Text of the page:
At least three people were killed and multiple injuries were reported after deadly tornadoes struck Alabama Thursday, knocking down trees, demolishing homes and leaving thousands without power.
Fire officials said a family was able to safely escape their collapsed home in the Eagle Point subdivision near Birmingham. In the nearby Shelby County town of Pelham, authorities released videos and photos showing large trees blocking roads and damaged utility poles leaning threateningly over streets littered with debris from badly damaged homes. More than 20,000 customers were without power in the state.
“We can confirm that local residential structures have been completely destroyed,” Shelby County Sheriff John Samaniego told the Associated Press.
Search and rescue efforts were complicated as bad weather continued to hit the region.
The storm caused extensive damage, including to numerous homes and a civic center, police said. Utility lines had also been knocked down along several highways, police said, warning people to stay off the road and away from tornado-damaged areas.
At least three deaths and an unknown number of injuries were reported.
Maj Clay Hammac of the Shelby County Sheriff’s Department said they “have been told to be prepared for another round of storms.” Up to 4 inches (10 cm) of rain is expected with the largest amounts possible in northern Alabama, according to the National Weather Service in Huntsville.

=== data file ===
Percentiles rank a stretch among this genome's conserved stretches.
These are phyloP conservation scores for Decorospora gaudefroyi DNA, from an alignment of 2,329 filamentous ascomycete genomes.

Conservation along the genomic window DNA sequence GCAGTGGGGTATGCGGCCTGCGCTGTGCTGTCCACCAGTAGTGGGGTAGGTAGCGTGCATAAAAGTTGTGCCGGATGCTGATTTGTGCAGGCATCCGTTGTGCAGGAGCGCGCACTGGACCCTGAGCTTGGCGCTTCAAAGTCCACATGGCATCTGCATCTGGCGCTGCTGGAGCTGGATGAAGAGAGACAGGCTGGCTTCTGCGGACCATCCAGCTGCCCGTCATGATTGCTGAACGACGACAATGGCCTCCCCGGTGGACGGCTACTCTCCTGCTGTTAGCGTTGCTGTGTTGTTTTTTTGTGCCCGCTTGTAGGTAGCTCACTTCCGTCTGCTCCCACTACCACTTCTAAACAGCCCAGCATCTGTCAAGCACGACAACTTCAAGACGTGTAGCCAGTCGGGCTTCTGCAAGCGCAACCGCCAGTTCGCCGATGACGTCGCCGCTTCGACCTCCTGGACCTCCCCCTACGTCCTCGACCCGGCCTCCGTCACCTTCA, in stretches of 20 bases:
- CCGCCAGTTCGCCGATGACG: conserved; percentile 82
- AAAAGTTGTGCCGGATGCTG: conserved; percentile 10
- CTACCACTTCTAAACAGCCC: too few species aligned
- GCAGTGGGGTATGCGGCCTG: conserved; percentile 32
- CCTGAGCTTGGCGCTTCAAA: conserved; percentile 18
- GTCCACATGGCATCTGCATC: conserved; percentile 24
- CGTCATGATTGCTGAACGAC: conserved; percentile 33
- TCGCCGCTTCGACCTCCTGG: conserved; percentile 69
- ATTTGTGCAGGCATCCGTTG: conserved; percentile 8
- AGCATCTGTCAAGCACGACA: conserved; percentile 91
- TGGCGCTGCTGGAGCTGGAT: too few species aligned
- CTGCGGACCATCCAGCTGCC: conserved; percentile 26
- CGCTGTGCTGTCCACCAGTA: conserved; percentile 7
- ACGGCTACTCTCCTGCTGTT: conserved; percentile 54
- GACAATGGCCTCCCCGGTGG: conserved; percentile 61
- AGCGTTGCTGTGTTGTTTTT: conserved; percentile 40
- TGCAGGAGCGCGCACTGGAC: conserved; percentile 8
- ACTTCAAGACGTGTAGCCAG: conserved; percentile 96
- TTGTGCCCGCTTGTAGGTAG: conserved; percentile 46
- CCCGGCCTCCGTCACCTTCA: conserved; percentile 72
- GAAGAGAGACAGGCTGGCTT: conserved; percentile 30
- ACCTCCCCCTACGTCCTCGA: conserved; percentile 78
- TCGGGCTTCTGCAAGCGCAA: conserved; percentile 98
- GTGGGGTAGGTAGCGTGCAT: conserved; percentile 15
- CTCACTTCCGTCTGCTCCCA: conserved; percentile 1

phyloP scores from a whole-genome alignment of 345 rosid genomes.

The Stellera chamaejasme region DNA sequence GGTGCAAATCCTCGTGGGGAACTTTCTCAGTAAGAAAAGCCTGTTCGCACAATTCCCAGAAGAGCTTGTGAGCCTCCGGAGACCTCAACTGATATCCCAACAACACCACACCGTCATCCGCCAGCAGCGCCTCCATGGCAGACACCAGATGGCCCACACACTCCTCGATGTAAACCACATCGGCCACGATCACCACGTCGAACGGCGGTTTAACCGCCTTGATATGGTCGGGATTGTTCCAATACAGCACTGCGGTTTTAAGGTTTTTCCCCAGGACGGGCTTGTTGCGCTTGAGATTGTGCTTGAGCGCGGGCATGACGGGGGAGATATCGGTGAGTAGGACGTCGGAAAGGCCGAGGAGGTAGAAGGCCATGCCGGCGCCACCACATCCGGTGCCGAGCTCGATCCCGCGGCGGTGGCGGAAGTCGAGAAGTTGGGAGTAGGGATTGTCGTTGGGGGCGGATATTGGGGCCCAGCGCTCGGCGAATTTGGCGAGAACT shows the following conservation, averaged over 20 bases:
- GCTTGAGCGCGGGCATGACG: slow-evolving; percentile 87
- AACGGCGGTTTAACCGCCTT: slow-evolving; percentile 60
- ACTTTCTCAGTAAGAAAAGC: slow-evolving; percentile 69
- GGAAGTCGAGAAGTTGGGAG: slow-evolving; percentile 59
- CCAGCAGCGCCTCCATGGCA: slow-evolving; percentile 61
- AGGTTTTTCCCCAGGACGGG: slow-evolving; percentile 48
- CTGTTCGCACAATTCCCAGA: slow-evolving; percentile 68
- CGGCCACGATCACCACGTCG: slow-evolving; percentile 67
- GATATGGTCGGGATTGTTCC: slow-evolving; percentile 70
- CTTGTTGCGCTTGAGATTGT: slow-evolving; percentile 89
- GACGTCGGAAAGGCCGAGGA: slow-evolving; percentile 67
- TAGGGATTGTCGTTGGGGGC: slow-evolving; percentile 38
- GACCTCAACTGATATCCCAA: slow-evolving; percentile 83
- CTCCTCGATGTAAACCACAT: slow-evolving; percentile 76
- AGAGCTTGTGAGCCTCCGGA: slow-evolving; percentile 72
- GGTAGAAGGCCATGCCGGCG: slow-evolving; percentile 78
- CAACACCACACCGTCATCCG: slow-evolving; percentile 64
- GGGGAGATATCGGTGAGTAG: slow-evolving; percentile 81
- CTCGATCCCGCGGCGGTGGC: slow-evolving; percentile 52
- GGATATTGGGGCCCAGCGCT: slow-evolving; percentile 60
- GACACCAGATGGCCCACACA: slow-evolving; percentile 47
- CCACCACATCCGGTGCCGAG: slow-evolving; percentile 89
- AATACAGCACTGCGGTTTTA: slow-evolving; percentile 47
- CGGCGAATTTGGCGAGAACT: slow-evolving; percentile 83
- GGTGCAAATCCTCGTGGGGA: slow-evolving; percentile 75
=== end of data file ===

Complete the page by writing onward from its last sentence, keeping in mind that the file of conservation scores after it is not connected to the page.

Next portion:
The destruction was part of a wide swath of violent weather that swept through the Deep South. Forecasters had warned of dangerous thunderstorms, flash floods and possible tornadoes from eastern Mississippi to western Georgia and north to Tennessee and Kentucky. Flash flood warnings and alerts spread to the western Carolinas.
Mississippi also had a storm-related death on Wednesday. Ester Jarrell, 62, was killed when a large tree fell on her mobile home after heavy rain soaked the ground, a Wilkinson County official told the Associated Press.
Alabama Governor Kay Ivey issued an emergency declaration for 46 counties as severe weather approached and officials opened shelters in and around Birmingham. Ivey said that “significant and dangerous weather continues to affect parts of Alabama,” according to a statement on Twitter.
“Tragically, we are receiving reports of loss of life. Unfortunately, the day is not over yet ”.